Pessoa com tuberculose resistente participante de tratamentos experimentais contra a doença.

Resistant tuberculosis: How effective are bedaquiline, pretomanide and linezolid?

Tuberculosis resistant to the drugs used in current treatment continues to be a determining factor in the global epidemic of tuberculosis. The long treatment time leads to compromised patient compliance, which often does not complete the minimum six months of treatment. Given the current scenario, with increasing rates of multidrug-resistant or extensively drug-resistant tuberculosis, shorter and more effective treatment regimens are essential.

The aim of this study was to evaluate the efficacy and safety of the use of bedaquiline, pretomanide and linezolid in patients with resistant tuberculosis.

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Patients with extensively resistant tuberculosis (XDR TB) – resistant to rifampicin, fluoroquinolone and aminoglycosides – and patients with pre-XDR TB – resistant to rifampicin and fluoroquinolone or aminoglycoside, in addition to rifampicin resistant patients who did not respond to initial treatment or not tolerated alternative treatments due to side effects.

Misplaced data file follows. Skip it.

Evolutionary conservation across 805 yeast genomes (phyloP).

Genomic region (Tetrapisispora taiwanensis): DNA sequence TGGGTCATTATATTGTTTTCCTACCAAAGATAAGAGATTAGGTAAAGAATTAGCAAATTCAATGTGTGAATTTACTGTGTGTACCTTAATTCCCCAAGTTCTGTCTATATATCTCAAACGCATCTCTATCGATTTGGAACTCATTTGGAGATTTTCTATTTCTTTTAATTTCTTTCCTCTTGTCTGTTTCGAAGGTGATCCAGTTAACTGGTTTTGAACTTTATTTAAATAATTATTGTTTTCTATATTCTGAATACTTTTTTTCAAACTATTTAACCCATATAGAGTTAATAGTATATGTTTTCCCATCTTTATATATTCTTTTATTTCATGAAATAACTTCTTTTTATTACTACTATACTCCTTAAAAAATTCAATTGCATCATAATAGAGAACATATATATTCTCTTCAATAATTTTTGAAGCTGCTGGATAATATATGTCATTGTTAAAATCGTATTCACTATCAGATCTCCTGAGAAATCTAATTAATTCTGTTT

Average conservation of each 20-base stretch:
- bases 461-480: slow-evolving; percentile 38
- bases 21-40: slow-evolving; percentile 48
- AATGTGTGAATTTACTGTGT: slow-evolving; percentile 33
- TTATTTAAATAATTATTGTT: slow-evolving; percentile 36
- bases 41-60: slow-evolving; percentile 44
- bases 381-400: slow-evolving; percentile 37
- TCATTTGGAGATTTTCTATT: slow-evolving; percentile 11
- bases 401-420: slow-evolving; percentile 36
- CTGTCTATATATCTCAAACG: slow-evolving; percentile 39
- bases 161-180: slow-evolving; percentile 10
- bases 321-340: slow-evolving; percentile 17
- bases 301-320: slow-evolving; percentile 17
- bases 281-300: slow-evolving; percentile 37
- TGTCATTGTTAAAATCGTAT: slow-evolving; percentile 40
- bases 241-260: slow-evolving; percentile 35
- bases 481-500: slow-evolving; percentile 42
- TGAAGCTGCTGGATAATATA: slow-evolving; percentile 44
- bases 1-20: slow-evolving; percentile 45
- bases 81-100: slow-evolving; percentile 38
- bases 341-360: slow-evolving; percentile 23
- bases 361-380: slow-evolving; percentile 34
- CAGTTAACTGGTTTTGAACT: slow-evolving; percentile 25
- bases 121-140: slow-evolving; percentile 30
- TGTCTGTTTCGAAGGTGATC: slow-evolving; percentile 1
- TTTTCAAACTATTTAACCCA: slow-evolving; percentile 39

The drugs were administered for 26 weeks and in the case of linezolid, regimens with higher and lower doses were tested. The primary endpoint was the incidence of an unfavorable event such as relapse or treatment failure. Safety was also assessed.


A total of 181 patients were included, most of them XDR or pre-XDR. Among those who received bedaquiline-pretomanide and linezolid at a dose of 1200 mg for 26 weeks had a favorable event in 93% of cases compared with 84% of those who used 600 mg of linezolid. In addition, peripheral neuropathy and spinal cord toxicity occurred more frequently in users of higher doses.

The linezolid dose needed to be changed in about 50% of patients using higher doses. Optic neuritis occurred in new patients, all in the 1200 mg group. At follow-up, patients who used the regimen for nine weeks had greater disease recurrence than patients who received treatment for 26 weeks.

The 600 mg dose of linezolid was associated with less dose modification, no cases of optic neuropathy, and fewer episodes of peripheral neuropathy and myelosuppression. The study has flaws such as a small number of patients and the absence of a control group, however, considering the emergence of MDR TB cases, shortening the treatment, maintaining good adherence and with a low profile of side effects seems to be a promising alternative. In Brazil, the drugs are not yet available for use.

Practical Messages

  • Multidrug-resistant tuberculosis has increased its incidence over the last few years;
  • Treatment time and adherence to treatment are fundamental for the prevention of multidrrresistende cases.
  • Treatment regimens with new drugs such as bedaquiline-protomanid and linezolid appear to be promising and have a side effect profile.

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